Synopsis: As she approached her fiftieth birthday, Tracey Jackson found herself bombarded—at the gym, at parties, in conversations with friends—by a catchphrase on everyone's lips. "Fifty is the new thirty" and the endless magazine articles, photos, and T-shirts proclaiming the new aphorism had apparently bloomed out of a collective sense of denial, masking the true fears of a generation unwilling to relinquish their youth.
With a comedy writer's training and a screenwriter's eye for detail, Jackson skewers the myth in Between a Rock and a Hot Place, a hilarious, bare-knuckled, and ultimately practical appraisal of what middle age really means today. Willing not only to face the elephant in the room, but to put him under a (large) microscope, Jackson confronts the truth about death, work, and sex in what the French call the "third age," using poignant, laugh-out-loud stories from her life.
Jackson examines the changing roles of motherhood and wifehood; the necessity of planning a "career after your career"; the unvarnished reality of our aging bodies; and the generational shift in our perception of age ("Tight abs was not a phrase my grandmother had ever heard. And even if she had, her response would likely have been, Who needs that when you have a girdle?").
Turning fifty is a wake-up call—but one that can be greeted with a plan. Recounting the changes she went through, the things she learned (and things she didn't) en route to fifty, Between a Rock and a Hot Place navigates, with unsparing honesty and unerring wit, the confusion and uncertainty of the most significant uncharted transition in our lives.
About the Author: Tracey Jackson is a screenwriter who has written over fifteen feature films and fourteen television pilots, including The Other End of the Line, The Guru and Confessions of a Shopaholic. Tracey is an avid blogger, whose blog Tracey Talks can be read on her website, TraceyJacksonOnline.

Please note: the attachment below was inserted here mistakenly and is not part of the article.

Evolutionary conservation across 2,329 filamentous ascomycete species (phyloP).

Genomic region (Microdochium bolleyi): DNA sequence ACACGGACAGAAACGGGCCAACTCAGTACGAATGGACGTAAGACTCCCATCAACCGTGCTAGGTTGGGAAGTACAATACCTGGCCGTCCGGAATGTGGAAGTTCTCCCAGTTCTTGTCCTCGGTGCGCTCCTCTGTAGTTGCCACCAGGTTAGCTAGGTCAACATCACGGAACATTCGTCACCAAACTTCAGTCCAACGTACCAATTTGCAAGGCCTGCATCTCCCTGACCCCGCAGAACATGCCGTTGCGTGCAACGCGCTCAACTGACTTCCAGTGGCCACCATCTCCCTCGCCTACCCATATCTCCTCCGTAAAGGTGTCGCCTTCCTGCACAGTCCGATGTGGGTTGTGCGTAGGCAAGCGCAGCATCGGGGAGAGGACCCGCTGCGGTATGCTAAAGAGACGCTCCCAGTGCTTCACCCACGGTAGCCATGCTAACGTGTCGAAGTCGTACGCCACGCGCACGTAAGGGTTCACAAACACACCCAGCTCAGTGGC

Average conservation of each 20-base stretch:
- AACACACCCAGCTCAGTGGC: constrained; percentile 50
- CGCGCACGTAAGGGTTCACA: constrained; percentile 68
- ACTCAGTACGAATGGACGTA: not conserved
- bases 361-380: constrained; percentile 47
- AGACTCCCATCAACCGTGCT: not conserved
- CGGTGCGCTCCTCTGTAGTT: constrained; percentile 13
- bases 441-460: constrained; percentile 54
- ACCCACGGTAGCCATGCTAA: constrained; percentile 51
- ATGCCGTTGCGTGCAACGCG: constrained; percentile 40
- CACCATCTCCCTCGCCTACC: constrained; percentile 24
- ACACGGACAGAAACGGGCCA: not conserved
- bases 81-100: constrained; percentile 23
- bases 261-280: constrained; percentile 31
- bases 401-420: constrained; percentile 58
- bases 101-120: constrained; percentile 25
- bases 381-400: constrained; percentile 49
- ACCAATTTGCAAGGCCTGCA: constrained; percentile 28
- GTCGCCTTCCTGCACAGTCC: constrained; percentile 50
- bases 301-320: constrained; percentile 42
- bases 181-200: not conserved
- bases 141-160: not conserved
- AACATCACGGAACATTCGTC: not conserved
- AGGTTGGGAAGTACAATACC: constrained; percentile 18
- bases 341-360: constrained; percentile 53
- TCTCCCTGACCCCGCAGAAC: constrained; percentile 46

Her recent documentary Lucky Ducks, nominated for Best Documentary at the MIAAC Film Festival in 2009, explores issues of parenting and adolescence, following Tracey and her teenage daughter from Park Avenue to Mumbai as they attempt to unravel the complex relationship boomer parents have with their over-indulged teens.
Review: OH how I would love to give each of you a copy of Tracey's book! I read it cover to cover, laughing most of the way, nodding my head in agreement, and even shedding a few tears. Tracey may be older than I am, but we are sharing alot of the same experiences (like older motherhood), and she makes it all seem easy and funny at the same time!
Tracey says ""No one gives women a game plan for a hearty last thirty years". But she gives you alot of really great advice, as having been there and gotten those t-shirts! The book reads like a cross between your sister and best friend, giving you advice and telling you stories to illustrate what they mean! She keeps the book in a "chronological/domino effect" order, and while that made sense, I found myself wishing the book wasn't over. I wanted to read MORE, hear MORE of her stories and advice.
Tracey says there are 3 older women she admires that are HER role models. After reading this book, I'm adding Tracey to MY list of older women I admire. her ability and willingness to change and reinvent herself based on what she already had was amazing and inspiring! She rocks! get this book for yourself, then pass it on to all your friends and family members (or get them their own copies!). This book will be on my Top 10 List for the Year for me, I know!
Disclosure / Disclaimer: i was sent this book, free of charge, for review purposes, by Bostick Communications. No other compensation, monetary or in kind, has been received or implied for this post. Nor was I told how to post about the book either
- ISBN-10: 006166927X
- ISBN-13: 978-0061669279
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